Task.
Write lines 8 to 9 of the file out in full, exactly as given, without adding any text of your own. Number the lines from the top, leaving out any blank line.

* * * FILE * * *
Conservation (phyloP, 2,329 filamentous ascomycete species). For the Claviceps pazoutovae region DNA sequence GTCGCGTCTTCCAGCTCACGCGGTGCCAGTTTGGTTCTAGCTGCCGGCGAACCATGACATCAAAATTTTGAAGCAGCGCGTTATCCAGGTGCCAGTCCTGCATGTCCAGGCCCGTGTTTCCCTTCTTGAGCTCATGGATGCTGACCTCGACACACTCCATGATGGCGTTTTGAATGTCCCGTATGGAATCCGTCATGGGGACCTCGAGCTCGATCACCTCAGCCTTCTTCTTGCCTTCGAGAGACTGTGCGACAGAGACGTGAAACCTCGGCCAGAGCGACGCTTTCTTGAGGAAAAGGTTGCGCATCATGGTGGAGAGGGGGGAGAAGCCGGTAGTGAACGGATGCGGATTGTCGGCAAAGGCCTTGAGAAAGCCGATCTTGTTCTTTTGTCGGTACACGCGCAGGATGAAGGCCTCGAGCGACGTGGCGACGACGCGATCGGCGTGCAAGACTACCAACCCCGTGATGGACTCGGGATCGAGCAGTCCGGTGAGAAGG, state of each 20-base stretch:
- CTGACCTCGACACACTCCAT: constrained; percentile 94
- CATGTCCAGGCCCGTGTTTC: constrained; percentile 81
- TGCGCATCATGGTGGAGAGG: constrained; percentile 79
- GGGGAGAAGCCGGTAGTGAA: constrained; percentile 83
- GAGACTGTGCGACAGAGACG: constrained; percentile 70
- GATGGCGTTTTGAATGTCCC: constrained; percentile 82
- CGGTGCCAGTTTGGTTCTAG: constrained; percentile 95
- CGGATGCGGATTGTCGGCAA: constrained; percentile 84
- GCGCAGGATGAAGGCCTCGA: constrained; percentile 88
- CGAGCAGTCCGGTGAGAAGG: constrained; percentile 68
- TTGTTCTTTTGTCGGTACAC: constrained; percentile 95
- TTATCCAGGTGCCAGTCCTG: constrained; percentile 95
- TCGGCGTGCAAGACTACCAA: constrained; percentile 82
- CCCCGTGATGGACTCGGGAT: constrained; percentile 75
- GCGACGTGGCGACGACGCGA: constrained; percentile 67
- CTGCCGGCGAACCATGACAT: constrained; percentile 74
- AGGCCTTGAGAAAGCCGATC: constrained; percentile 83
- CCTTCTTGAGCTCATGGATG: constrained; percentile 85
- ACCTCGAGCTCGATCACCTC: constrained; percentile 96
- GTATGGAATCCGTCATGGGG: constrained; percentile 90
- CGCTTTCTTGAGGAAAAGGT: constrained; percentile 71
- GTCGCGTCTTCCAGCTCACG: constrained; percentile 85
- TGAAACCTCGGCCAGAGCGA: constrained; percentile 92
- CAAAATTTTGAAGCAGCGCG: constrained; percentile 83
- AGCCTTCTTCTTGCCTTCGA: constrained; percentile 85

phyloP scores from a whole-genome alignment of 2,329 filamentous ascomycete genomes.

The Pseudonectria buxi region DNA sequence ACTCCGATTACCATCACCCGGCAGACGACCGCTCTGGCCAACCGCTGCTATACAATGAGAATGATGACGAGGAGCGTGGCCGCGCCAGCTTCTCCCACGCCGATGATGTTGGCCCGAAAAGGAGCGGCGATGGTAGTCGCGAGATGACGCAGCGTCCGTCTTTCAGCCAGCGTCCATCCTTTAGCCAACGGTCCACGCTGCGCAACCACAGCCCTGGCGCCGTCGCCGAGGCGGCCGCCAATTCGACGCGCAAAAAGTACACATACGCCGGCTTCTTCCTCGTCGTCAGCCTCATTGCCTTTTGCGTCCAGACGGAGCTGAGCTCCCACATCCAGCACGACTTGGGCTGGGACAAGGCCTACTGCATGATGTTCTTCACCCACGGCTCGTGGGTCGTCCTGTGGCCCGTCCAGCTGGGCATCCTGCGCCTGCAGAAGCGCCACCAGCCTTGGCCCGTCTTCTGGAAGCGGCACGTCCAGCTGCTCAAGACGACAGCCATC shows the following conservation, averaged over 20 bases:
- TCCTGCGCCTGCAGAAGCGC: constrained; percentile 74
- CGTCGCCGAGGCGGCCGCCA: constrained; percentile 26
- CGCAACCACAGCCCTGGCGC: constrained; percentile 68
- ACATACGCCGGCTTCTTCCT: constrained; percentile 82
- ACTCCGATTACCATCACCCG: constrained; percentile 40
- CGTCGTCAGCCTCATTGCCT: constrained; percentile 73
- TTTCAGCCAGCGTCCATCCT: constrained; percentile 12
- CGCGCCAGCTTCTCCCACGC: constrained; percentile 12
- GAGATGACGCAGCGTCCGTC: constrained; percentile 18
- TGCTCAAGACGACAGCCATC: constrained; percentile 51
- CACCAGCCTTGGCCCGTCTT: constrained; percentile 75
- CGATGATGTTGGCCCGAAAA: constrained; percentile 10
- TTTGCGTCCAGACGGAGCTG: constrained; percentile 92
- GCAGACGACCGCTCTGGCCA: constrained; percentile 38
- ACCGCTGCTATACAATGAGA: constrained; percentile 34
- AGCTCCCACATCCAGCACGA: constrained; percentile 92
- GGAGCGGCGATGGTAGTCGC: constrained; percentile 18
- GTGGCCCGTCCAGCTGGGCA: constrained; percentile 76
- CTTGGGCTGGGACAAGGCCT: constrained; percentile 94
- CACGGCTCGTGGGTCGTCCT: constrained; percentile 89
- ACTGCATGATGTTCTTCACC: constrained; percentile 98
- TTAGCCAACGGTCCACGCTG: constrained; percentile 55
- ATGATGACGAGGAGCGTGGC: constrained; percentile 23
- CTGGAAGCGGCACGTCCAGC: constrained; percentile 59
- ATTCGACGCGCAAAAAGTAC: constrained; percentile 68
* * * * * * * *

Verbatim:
- CGGTGCCAGTTTGGTTCTAG: constrained; percentile 95
- CGGATGCGGATTGTCGGCAA: constrained; percentile 84